Bias advice for GUM – It’s uncertain!

December 17, 2004

I have critiqued GUM (1) and a recent Letter reminds me of another concern with GUM (2). This Letter contains advice about bias which is taken from GUM: “if a bias is considered small compared with the overall uncertainty, it simply may be neglected”.

The spirit of this advice is straightforward – if a bias would affect values after the seventh decimal point, ignore it. But life is not always that simple. Take linear drift for example, which is a “protocol dependent” bias (3) and depends on at least two quantities:

  1. an incorrect calibration algorithm
  2. the time since the last calibration

Assume that the calibration algorithm is incorrect because it leaves out temperature in the calculation of the response. Temperature is left out because it is supposed to be constant with respect to the temperature when the calibrator was assayed but assume that the temperature is drifting. The bias that results is a function of when the sample is assayed, and the rate of temperature drift. This brings up another concept which is the probability of a large enough error due to drift. That is, a large temperature drift and a sample assayed at the end of a calibration cycle (both of which would cause an error that is not negligible) might occur about 5% of the time, right at the border of many uncertainty intervals. Thus, can one ignore rare (e.g., those that occur much less often than 5%) large biases?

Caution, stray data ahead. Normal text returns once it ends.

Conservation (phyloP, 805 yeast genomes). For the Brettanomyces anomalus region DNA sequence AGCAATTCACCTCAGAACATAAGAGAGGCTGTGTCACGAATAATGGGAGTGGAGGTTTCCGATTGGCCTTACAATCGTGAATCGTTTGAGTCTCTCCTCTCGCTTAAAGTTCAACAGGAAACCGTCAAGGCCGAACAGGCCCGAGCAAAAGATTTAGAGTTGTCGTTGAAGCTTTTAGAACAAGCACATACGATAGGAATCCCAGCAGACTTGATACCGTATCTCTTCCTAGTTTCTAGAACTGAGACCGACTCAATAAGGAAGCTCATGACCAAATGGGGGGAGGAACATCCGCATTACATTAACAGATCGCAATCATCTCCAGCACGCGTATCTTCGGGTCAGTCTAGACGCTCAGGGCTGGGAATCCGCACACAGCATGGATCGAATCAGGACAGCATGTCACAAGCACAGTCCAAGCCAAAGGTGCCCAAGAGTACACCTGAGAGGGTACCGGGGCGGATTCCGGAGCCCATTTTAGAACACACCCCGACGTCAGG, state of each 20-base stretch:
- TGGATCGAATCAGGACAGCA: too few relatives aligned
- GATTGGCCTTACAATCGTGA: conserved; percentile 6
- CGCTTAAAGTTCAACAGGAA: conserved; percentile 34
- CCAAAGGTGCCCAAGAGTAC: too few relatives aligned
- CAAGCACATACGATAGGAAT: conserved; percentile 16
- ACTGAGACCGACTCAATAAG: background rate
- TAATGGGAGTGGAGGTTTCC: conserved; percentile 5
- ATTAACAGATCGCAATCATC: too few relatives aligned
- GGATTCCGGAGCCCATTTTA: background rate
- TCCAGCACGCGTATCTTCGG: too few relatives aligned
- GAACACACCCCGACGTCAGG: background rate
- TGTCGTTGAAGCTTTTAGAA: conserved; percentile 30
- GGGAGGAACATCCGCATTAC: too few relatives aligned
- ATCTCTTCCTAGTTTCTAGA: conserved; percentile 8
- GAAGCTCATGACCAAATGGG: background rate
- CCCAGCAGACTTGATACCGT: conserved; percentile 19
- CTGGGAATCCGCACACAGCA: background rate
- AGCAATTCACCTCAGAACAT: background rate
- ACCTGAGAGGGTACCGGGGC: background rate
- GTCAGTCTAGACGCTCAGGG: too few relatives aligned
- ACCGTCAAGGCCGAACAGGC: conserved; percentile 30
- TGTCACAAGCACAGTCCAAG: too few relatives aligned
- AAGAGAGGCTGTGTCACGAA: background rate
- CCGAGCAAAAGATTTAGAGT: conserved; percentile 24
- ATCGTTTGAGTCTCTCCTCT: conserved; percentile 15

So far, all of this is for one bias. What happens if one has more than one bias, whereby each bias considered by itself is “negligible”?

So I find some “uncertainty” in the “Guide to the Expression of Uncertainty in Measurement”. I note also in passing that the Guide is really two guides: the Guide (pp 1-28) and the appendices – annexes in the ISO world (pp 29-90).

So is there an alternative to GUM? Yes, calculate empirically based uncertainty intervals (4-5).

References

  1. Krouwer JS A Critique of the GUM Method of Estimating and Reporting Uncertainty in Diagnostic Assays Clin. Chem 2003;49:1818-1821.
  2. Stöckl D, Van Uytfanghe K, Rodríguez Cabaleiro D, Thienpont LM, Patriarca M, Castelli M, Corsetti F, and Menditto A Calculation of Measurement Uncertainty in Clinical Chemistry Clin Chem 2005 51: 276-277
  3. Krouwer JS Multi-Factor Designs IV. How Multi-factor Designs Improve the Estimate of Total Error by Accounting for Protocol Specific Bias. Clin Chem 1991;37:26-29.
  4. Estimation of Total Analytical Error for Clinical Laboratory Methods; Approved Guideline NCCLS EP21A, NCCLS, 771 E. Lancaster Ave. Villanova, PA., 2003.
  5. Krouwer JS and Monti KL A Simple Graphical Method to Evaluate Laboratory Assays, Eur J Clin Chem and Clin Biochem 1995;33:525-527.

Why progress in quality is slow

December 13, 2004

In many organizations, quality activities are carried out at a slower pace than other activities. Here are some reasons why.

Quality activities are under-funded because other investments are more attractive – There are typically three types of spending (1):